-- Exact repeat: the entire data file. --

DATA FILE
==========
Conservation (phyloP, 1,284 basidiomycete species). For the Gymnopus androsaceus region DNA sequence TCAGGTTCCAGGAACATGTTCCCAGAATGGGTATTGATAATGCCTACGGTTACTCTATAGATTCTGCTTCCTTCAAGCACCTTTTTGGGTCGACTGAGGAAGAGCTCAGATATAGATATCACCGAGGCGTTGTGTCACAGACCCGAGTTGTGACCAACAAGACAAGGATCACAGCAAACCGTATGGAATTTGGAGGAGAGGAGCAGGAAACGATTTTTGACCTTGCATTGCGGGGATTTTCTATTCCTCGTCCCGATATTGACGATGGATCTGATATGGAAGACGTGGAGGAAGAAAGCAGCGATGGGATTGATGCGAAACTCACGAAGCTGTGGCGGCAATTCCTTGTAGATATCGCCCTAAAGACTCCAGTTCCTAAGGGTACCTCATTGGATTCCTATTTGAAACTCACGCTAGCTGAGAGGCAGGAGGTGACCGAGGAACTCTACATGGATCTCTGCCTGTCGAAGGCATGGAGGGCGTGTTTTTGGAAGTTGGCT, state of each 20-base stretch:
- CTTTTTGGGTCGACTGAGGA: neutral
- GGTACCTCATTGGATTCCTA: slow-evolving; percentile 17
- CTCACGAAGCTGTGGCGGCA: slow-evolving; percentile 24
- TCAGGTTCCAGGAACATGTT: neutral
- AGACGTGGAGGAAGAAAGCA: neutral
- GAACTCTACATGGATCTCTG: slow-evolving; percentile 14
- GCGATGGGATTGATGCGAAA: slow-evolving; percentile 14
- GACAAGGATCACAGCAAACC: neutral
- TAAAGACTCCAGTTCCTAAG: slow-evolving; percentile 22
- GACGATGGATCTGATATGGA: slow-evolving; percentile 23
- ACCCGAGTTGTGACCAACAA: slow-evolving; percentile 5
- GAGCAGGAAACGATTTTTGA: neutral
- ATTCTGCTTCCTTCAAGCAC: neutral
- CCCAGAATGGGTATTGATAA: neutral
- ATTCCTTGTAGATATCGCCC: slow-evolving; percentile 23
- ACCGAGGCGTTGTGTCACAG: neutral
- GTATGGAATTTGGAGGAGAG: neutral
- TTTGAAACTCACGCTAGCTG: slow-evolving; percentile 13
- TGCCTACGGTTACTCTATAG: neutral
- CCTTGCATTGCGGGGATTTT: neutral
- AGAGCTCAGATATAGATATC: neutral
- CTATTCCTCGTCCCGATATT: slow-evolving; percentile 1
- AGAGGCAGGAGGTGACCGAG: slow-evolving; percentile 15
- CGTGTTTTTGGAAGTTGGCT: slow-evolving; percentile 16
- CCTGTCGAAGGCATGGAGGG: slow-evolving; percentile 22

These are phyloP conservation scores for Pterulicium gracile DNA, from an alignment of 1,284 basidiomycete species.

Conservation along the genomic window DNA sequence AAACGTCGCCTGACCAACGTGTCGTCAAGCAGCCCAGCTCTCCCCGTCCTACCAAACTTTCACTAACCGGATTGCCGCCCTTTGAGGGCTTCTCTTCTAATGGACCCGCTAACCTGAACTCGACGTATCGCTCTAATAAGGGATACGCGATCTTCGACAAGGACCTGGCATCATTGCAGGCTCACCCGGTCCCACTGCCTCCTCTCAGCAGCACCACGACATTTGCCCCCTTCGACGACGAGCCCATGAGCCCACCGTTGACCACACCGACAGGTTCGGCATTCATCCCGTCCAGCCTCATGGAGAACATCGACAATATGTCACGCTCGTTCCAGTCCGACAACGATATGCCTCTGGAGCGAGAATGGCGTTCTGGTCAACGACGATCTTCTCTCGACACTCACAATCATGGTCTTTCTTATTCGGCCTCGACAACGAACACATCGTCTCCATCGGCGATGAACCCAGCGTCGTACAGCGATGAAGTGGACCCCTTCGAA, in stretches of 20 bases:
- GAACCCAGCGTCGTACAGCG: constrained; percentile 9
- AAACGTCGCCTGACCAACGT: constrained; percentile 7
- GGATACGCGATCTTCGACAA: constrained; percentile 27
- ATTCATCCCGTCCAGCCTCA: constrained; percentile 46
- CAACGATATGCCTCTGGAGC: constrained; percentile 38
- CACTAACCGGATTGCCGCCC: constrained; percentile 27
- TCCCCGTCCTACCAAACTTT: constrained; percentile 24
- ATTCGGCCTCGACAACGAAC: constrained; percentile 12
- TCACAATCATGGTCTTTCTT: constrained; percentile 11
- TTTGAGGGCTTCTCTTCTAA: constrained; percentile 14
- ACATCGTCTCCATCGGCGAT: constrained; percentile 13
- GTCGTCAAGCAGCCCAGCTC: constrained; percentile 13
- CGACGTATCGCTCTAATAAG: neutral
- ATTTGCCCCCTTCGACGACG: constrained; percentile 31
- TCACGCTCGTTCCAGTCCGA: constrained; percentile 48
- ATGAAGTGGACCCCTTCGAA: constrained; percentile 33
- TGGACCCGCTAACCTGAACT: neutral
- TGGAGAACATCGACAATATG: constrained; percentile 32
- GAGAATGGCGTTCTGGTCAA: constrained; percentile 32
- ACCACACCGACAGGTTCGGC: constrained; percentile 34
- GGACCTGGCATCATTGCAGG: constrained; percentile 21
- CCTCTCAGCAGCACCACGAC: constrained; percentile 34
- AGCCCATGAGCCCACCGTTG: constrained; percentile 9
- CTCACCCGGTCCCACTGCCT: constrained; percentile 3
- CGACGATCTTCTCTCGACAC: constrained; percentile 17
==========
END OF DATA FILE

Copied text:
Conservation (phyloP, 1,284 basidiomycete species). For the Gymnopus androsaceus region DNA sequence TCAGGTTCCAGGAACATGTTCCCAGAATGGGTATTGATAATGCCTACGGTTACTCTATAGATTCTGCTTCCTTCAAGCACCTTTTTGGGTCGACTGAGGAAGAGCTCAGATATAGATATCACCGAGGCGTTGTGTCACAGACCCGAGTTGTGACCAACAAGACAAGGATCACAGCAAACCGTATGGAATTTGGAGGAGAGGAGCAGGAAACGATTTTTGACCTTGCATTGCGGGGATTTTCTATTCCTCGTCCCGATATTGACGATGGATCTGATATGGAAGACGTGGAGGAAGAAAGCAGCGATGGGATTGATGCGAAACTCACGAAGCTGTGGCGGCAATTCCTTGTAGATATCGCCCTAAAGACTCCAGTTCCTAAGGGTACCTCATTGGATTCCTATTTGAAACTCACGCTAGCTGAGAGGCAGGAGGTGACCGAGGAACTCTACATGGATCTCTGCCTGTCGAAGGCATGGAGGGCGTGTTTTTGGAAGTTGGCT, state of each 20-base stretch:
- CTTTTTGGGTCGACTGAGGA: neutral
- GGTACCTCATTGGATTCCTA: slow-evolving; percentile 17
- CTCACGAAGCTGTGGCGGCA: slow-evolving; percentile 24
- TCAGGTTCCAGGAACATGTT: neutral
- AGACGTGGAGGAAGAAAGCA: neutral
- GAACTCTACATGGATCTCTG: slow-evolving; percentile 14
- GCGATGGGATTGATGCGAAA: slow-evolving; percentile 14
- GACAAGGATCACAGCAAACC: neutral
- TAAAGACTCCAGTTCCTAAG: slow-evolving; percentile 22
- GACGATGGATCTGATATGGA: slow-evolving; percentile 23
- ACCCGAGTTGTGACCAACAA: slow-evolving; percentile 5
- GAGCAGGAAACGATTTTTGA: neutral
- ATTCTGCTTCCTTCAAGCAC: neutral
- CCCAGAATGGGTATTGATAA: neutral
- ATTCCTTGTAGATATCGCCC: slow-evolving; percentile 23
- ACCGAGGCGTTGTGTCACAG: neutral
- GTATGGAATTTGGAGGAGAG: neutral
- TTTGAAACTCACGCTAGCTG: slow-evolving; percentile 13
- TGCCTACGGTTACTCTATAG: neutral
- CCTTGCATTGCGGGGATTTT: neutral
- AGAGCTCAGATATAGATATC: neutral
- CTATTCCTCGTCCCGATATT: slow-evolving; percentile 1
- AGAGGCAGGAGGTGACCGAG: slow-evolving; percentile 15
- CGTGTTTTTGGAAGTTGGCT: slow-evolving; percentile 16
- CCTGTCGAAGGCATGGAGGG: slow-evolving; percentile 22

These are phyloP conservation scores for Pterulicium gracile DNA, from an alignment of 1,284 basidiomycete species.

Conservation along the genomic window DNA sequence AAACGTCGCCTGACCAACGTGTCGTCAAGCAGCCCAGCTCTCCCCGTCCTACCAAACTTTCACTAACCGGATTGCCGCCCTTTGAGGGCTTCTCTTCTAATGGACCCGCTAACCTGAACTCGACGTATCGCTCTAATAAGGGATACGCGATCTTCGACAAGGACCTGGCATCATTGCAGGCTCACCCGGTCCCACTGCCTCCTCTCAGCAGCACCACGACATTTGCCCCCTTCGACGACGAGCCCATGAGCCCACCGTTGACCACACCGACAGGTTCGGCATTCATCCCGTCCAGCCTCATGGAGAACATCGACAATATGTCACGCTCGTTCCAGTCCGACAACGATATGCCTCTGGAGCGAGAATGGCGTTCTGGTCAACGACGATCTTCTCTCGACACTCACAATCATGGTCTTTCTTATTCGGCCTCGACAACGAACACATCGTCTCCATCGGCGATGAACCCAGCGTCGTACAGCGATGAAGTGGACCCCTTCGAA, in stretches of 20 bases:
- GAACCCAGCGTCGTACAGCG: constrained; percentile 9
- AAACGTCGCCTGACCAACGT: constrained; percentile 7
- GGATACGCGATCTTCGACAA: constrained; percentile 27
- ATTCATCCCGTCCAGCCTCA: constrained; percentile 46
- CAACGATATGCCTCTGGAGC: constrained; percentile 38
- CACTAACCGGATTGCCGCCC: constrained; percentile 27
- TCCCCGTCCTACCAAACTTT: constrained; percentile 24
- ATTCGGCCTCGACAACGAAC: constrained; percentile 12
- TCACAATCATGGTCTTTCTT: constrained; percentile 11
- TTTGAGGGCTTCTCTTCTAA: constrained; percentile 14
- ACATCGTCTCCATCGGCGAT: constrained; percentile 13
- GTCGTCAAGCAGCCCAGCTC: constrained; percentile 13
- CGACGTATCGCTCTAATAAG: neutral
- ATTTGCCCCCTTCGACGACG: constrained; percentile 31
- TCACGCTCGTTCCAGTCCGA: constrained; percentile 48
- ATGAAGTGGACCCCTTCGAA: constrained; percentile 33
- TGGACCCGCTAACCTGAACT: neutral
- TGGAGAACATCGACAATATG: constrained; percentile 32
- GAGAATGGCGTTCTGGTCAA: constrained; percentile 32
- ACCACACCGACAGGTTCGGC: constrained; percentile 34
- GGACCTGGCATCATTGCAGG: constrained; percentile 21
- CCTCTCAGCAGCACCACGAC: constrained; percentile 34
- AGCCCATGAGCCCACCGTTG: constrained; percentile 9
- CTCACCCGGTCCCACTGCCT: constrained; percentile 3
- CGACGATCTTCTCTCGACAC: constrained; percentile 17